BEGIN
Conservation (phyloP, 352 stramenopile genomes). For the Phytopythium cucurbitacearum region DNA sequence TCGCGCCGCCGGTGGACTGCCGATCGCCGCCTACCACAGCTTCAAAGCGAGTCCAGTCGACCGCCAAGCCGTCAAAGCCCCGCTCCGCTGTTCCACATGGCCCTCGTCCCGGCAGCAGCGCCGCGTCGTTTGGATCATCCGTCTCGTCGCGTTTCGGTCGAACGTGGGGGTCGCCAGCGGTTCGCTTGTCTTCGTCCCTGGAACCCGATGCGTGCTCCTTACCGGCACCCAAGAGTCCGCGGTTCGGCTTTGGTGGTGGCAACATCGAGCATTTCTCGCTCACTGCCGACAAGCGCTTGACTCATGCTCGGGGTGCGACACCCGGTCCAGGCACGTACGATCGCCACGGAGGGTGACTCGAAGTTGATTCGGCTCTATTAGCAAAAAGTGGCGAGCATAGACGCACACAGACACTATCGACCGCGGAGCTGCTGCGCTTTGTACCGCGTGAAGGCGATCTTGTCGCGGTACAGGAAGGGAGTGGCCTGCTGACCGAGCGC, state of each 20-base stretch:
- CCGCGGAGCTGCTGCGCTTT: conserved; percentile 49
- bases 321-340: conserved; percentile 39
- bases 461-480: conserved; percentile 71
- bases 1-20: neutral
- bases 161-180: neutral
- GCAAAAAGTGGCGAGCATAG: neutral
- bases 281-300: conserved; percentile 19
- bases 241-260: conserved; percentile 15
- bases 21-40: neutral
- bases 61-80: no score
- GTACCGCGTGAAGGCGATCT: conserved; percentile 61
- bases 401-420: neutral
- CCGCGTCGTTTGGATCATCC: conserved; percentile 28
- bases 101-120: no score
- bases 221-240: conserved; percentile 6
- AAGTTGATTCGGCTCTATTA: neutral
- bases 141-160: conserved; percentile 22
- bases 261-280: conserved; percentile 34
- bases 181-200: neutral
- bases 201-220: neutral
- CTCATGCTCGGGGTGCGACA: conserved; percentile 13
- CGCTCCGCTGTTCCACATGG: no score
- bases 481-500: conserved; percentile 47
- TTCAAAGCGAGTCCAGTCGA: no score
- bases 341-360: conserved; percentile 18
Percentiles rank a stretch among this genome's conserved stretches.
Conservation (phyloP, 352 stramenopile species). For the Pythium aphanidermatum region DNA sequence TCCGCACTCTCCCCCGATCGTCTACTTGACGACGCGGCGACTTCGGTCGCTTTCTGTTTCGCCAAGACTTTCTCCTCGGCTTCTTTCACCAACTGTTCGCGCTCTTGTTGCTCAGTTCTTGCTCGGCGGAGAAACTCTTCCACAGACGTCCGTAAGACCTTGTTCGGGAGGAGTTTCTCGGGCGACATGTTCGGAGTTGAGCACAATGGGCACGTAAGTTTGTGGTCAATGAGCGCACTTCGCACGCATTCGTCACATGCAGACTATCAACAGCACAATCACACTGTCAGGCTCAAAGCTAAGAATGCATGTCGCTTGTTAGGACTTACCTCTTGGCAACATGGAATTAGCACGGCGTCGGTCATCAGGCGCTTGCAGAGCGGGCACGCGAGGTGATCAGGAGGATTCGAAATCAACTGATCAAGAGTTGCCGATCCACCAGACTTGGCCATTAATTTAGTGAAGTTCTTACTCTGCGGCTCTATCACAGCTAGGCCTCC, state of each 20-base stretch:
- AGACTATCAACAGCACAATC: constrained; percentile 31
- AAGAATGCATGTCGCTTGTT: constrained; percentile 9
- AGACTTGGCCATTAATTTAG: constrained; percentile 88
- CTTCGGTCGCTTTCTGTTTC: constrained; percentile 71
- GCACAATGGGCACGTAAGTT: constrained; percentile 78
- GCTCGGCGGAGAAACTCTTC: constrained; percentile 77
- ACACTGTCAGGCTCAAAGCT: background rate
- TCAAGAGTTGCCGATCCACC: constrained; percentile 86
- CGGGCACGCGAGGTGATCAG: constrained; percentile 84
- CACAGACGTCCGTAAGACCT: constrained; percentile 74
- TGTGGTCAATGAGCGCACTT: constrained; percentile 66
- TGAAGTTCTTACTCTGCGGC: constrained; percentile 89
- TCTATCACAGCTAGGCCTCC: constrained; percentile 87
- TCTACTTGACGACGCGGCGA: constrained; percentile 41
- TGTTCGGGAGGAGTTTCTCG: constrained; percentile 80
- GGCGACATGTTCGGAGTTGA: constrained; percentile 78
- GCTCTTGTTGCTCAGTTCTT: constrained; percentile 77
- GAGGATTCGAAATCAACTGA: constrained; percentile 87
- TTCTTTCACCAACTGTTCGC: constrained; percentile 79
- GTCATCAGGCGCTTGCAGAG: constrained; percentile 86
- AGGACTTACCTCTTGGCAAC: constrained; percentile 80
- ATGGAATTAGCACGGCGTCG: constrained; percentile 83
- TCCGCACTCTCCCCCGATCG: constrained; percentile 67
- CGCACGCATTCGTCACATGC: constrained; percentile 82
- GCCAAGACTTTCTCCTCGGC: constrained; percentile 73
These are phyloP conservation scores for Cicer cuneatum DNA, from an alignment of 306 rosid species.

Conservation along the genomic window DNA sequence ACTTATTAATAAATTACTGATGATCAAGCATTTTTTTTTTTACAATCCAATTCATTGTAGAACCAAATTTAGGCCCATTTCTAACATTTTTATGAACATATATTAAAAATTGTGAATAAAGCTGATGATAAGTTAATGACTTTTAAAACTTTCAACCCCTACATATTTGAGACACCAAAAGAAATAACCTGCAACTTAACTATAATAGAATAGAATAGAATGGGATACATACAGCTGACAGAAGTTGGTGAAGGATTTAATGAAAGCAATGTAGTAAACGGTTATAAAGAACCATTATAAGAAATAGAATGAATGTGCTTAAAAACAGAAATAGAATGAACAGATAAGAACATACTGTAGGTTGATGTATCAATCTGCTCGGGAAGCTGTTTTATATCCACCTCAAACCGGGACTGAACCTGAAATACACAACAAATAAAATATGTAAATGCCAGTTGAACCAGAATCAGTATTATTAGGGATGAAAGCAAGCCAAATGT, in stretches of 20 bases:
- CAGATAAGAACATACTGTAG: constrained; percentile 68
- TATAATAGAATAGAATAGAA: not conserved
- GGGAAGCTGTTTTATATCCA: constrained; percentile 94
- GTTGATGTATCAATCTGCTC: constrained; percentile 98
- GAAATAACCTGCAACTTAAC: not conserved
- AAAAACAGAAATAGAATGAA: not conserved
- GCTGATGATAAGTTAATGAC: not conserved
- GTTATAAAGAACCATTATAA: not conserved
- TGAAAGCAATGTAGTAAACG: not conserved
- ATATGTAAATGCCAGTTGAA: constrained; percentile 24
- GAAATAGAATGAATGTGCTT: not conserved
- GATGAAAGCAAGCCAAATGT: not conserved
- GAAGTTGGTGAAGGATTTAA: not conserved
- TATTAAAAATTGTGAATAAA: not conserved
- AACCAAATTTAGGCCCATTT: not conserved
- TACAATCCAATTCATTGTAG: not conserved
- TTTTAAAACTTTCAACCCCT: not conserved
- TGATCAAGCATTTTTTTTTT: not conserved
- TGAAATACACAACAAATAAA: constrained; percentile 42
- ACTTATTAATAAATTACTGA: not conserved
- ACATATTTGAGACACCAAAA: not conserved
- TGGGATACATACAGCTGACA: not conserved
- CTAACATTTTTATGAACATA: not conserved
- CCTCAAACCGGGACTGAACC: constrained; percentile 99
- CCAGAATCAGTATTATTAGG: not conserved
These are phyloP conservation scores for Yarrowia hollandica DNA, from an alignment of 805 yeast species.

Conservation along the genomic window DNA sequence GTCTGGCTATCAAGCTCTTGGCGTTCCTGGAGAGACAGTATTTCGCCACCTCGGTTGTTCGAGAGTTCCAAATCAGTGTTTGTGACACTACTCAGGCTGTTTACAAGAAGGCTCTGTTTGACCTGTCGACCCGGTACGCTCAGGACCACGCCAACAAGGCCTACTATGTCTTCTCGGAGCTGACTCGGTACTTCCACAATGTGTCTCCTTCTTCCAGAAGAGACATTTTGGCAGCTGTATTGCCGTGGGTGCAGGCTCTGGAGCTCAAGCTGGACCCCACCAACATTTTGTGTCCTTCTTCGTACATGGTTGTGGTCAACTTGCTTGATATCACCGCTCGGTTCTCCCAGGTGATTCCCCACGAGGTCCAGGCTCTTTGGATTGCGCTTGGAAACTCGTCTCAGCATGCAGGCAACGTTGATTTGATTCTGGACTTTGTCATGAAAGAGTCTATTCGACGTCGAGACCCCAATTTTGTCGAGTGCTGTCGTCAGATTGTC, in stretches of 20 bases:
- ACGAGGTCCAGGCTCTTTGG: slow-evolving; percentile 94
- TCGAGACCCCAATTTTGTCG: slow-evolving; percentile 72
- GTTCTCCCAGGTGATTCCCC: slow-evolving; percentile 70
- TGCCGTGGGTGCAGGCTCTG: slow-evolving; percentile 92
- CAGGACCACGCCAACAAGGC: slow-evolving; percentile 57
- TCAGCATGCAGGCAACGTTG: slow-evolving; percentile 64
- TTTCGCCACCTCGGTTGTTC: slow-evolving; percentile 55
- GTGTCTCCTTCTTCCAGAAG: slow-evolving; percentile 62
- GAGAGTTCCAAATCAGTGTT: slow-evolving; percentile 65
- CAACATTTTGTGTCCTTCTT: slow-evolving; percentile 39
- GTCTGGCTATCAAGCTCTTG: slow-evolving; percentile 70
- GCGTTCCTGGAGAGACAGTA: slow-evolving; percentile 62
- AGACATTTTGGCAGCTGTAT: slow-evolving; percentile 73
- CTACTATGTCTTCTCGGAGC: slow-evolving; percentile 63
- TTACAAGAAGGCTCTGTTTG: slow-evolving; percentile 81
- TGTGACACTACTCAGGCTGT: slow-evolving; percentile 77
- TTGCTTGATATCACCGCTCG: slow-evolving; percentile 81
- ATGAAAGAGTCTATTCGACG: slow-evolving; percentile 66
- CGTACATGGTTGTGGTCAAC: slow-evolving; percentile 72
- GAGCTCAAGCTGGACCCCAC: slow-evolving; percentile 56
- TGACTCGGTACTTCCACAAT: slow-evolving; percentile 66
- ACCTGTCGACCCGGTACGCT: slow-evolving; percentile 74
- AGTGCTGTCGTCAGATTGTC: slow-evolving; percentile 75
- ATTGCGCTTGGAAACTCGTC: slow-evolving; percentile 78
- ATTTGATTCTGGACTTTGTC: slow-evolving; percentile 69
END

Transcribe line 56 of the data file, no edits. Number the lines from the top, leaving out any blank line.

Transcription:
- CAGATAAGAACATACTGTAG: constrained; percentile 68